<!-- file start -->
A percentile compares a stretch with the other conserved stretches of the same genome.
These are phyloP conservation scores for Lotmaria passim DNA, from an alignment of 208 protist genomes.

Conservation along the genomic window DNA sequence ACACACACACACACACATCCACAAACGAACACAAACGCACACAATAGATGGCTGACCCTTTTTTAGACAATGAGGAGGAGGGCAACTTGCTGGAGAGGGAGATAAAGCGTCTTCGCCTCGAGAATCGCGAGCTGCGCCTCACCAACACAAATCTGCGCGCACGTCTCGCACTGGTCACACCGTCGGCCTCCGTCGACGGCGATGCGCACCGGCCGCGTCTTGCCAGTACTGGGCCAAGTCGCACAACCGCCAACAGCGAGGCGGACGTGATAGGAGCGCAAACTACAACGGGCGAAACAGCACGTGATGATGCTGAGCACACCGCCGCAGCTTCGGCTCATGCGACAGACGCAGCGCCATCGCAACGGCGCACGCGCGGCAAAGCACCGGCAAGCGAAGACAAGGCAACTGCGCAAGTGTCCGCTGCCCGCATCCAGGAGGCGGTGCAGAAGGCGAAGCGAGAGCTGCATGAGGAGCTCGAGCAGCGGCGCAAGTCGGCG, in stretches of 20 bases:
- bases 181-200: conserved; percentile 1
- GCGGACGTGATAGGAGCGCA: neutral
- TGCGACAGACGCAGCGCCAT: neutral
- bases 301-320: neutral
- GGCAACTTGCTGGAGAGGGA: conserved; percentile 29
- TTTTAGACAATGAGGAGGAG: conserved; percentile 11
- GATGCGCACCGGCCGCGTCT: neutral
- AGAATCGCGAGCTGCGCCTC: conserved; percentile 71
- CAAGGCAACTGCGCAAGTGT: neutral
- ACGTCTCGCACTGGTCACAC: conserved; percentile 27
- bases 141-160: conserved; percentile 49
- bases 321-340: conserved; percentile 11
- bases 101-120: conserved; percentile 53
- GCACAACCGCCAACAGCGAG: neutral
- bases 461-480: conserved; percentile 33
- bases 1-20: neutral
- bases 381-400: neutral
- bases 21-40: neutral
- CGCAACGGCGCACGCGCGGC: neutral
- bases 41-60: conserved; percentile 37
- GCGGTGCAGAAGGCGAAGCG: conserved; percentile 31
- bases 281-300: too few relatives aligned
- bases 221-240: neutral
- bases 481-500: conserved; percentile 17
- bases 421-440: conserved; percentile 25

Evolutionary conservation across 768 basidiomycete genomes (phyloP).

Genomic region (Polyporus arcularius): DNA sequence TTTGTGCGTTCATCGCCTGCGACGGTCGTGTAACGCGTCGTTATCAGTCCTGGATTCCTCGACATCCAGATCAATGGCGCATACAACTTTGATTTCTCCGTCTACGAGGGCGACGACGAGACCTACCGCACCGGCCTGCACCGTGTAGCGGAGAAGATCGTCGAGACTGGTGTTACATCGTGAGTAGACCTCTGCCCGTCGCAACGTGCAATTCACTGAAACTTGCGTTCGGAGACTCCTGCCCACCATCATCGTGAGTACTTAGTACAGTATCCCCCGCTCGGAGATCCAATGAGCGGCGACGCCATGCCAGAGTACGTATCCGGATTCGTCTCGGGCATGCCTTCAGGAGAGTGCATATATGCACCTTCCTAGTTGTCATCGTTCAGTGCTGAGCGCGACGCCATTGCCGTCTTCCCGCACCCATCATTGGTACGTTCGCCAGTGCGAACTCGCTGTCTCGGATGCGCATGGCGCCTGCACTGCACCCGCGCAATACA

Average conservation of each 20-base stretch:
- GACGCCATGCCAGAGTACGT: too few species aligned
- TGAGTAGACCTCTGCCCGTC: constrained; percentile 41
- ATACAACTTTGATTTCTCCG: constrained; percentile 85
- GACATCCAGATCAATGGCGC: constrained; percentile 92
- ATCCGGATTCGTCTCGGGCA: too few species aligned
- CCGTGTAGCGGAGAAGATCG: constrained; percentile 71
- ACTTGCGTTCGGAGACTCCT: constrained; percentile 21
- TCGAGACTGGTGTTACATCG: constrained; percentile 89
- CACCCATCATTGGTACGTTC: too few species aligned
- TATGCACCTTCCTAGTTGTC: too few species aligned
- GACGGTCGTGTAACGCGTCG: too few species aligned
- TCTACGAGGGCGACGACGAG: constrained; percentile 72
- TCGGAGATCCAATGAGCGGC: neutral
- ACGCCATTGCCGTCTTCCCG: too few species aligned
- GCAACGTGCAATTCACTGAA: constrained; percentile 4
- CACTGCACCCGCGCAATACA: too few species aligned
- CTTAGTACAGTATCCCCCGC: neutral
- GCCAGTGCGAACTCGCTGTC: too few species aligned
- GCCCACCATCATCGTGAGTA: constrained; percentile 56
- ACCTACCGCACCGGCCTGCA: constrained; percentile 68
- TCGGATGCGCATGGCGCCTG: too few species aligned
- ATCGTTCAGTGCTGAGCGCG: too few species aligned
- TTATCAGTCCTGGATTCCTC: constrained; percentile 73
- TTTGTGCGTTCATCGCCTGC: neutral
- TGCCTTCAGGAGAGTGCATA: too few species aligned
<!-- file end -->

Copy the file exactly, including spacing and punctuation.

A percentile compares a stretch with the other conserved stretches of the same genome.
These are phyloP conservation scores for Lotmaria passim DNA, from an alignment of 208 protist genomes.

Conservation along the genomic window DNA sequence ACACACACACACACACATCCACAAACGAACACAAACGCACACAATAGATGGCTGACCCTTTTTTAGACAATGAGGAGGAGGGCAACTTGCTGGAGAGGGAGATAAAGCGTCTTCGCCTCGAGAATCGCGAGCTGCGCCTCACCAACACAAATCTGCGCGCACGTCTCGCACTGGTCACACCGTCGGCCTCCGTCGACGGCGATGCGCACCGGCCGCGTCTTGCCAGTACTGGGCCAAGTCGCACAACCGCCAACAGCGAGGCGGACGTGATAGGAGCGCAAACTACAACGGGCGAAACAGCACGTGATGATGCTGAGCACACCGCCGCAGCTTCGGCTCATGCGACAGACGCAGCGCCATCGCAACGGCGCACGCGCGGCAAAGCACCGGCAAGCGAAGACAAGGCAACTGCGCAAGTGTCCGCTGCCCGCATCCAGGAGGCGGTGCAGAAGGCGAAGCGAGAGCTGCATGAGGAGCTCGAGCAGCGGCGCAAGTCGGCG, in stretches of 20 bases:
- bases 181-200: conserved; percentile 1
- GCGGACGTGATAGGAGCGCA: neutral
- TGCGACAGACGCAGCGCCAT: neutral
- bases 301-320: neutral
- GGCAACTTGCTGGAGAGGGA: conserved; percentile 29
- TTTTAGACAATGAGGAGGAG: conserved; percentile 11
- GATGCGCACCGGCCGCGTCT: neutral
- AGAATCGCGAGCTGCGCCTC: conserved; percentile 71
- CAAGGCAACTGCGCAAGTGT: neutral
- ACGTCTCGCACTGGTCACAC: conserved; percentile 27
- bases 141-160: conserved; percentile 49
- bases 321-340: conserved; percentile 11
- bases 101-120: conserved; percentile 53
- GCACAACCGCCAACAGCGAG: neutral
- bases 461-480: conserved; percentile 33
- bases 1-20: neutral
- bases 381-400: neutral
- bases 21-40: neutral
- CGCAACGGCGCACGCGCGGC: neutral
- bases 41-60: conserved; percentile 37
- GCGGTGCAGAAGGCGAAGCG: conserved; percentile 31
- bases 281-300: too few relatives aligned
- bases 221-240: neutral
- bases 481-500: conserved; percentile 17
- bases 421-440: conserved; percentile 25

Evolutionary conservation across 768 basidiomycete genomes (phyloP).

Genomic region (Polyporus arcularius): DNA sequence TTTGTGCGTTCATCGCCTGCGACGGTCGTGTAACGCGTCGTTATCAGTCCTGGATTCCTCGACATCCAGATCAATGGCGCATACAACTTTGATTTCTCCGTCTACGAGGGCGACGACGAGACCTACCGCACCGGCCTGCACCGTGTAGCGGAGAAGATCGTCGAGACTGGTGTTACATCGTGAGTAGACCTCTGCCCGTCGCAACGTGCAATTCACTGAAACTTGCGTTCGGAGACTCCTGCCCACCATCATCGTGAGTACTTAGTACAGTATCCCCCGCTCGGAGATCCAATGAGCGGCGACGCCATGCCAGAGTACGTATCCGGATTCGTCTCGGGCATGCCTTCAGGAGAGTGCATATATGCACCTTCCTAGTTGTCATCGTTCAGTGCTGAGCGCGACGCCATTGCCGTCTTCCCGCACCCATCATTGGTACGTTCGCCAGTGCGAACTCGCTGTCTCGGATGCGCATGGCGCCTGCACTGCACCCGCGCAATACA

Average conservation of each 20-base stretch:
- GACGCCATGCCAGAGTACGT: too few species aligned
- TGAGTAGACCTCTGCCCGTC: constrained; percentile 41
- ATACAACTTTGATTTCTCCG: constrained; percentile 85
- GACATCCAGATCAATGGCGC: constrained; percentile 92
- ATCCGGATTCGTCTCGGGCA: too few species aligned
- CCGTGTAGCGGAGAAGATCG: constrained; percentile 71
- ACTTGCGTTCGGAGACTCCT: constrained; percentile 21
- TCGAGACTGGTGTTACATCG: constrained; percentile 89
- CACCCATCATTGGTACGTTC: too few species aligned
- TATGCACCTTCCTAGTTGTC: too few species aligned
- GACGGTCGTGTAACGCGTCG: too few species aligned
- TCTACGAGGGCGACGACGAG: constrained; percentile 72
- TCGGAGATCCAATGAGCGGC: neutral
- ACGCCATTGCCGTCTTCCCG: too few species aligned
- GCAACGTGCAATTCACTGAA: constrained; percentile 4
- CACTGCACCCGCGCAATACA: too few species aligned
- CTTAGTACAGTATCCCCCGC: neutral
- GCCAGTGCGAACTCGCTGTC: too few species aligned
- GCCCACCATCATCGTGAGTA: constrained; percentile 56
- ACCTACCGCACCGGCCTGCA: constrained; percentile 68
- TCGGATGCGCATGGCGCCTG: too few species aligned
- ATCGTTCAGTGCTGAGCGCG: too few species aligned
- TTATCAGTCCTGGATTCCTC: constrained; percentile 73
- TTTGTGCGTTCATCGCCTGC: neutral
- TGCCTTCAGGAGAGTGCATA: too few species aligned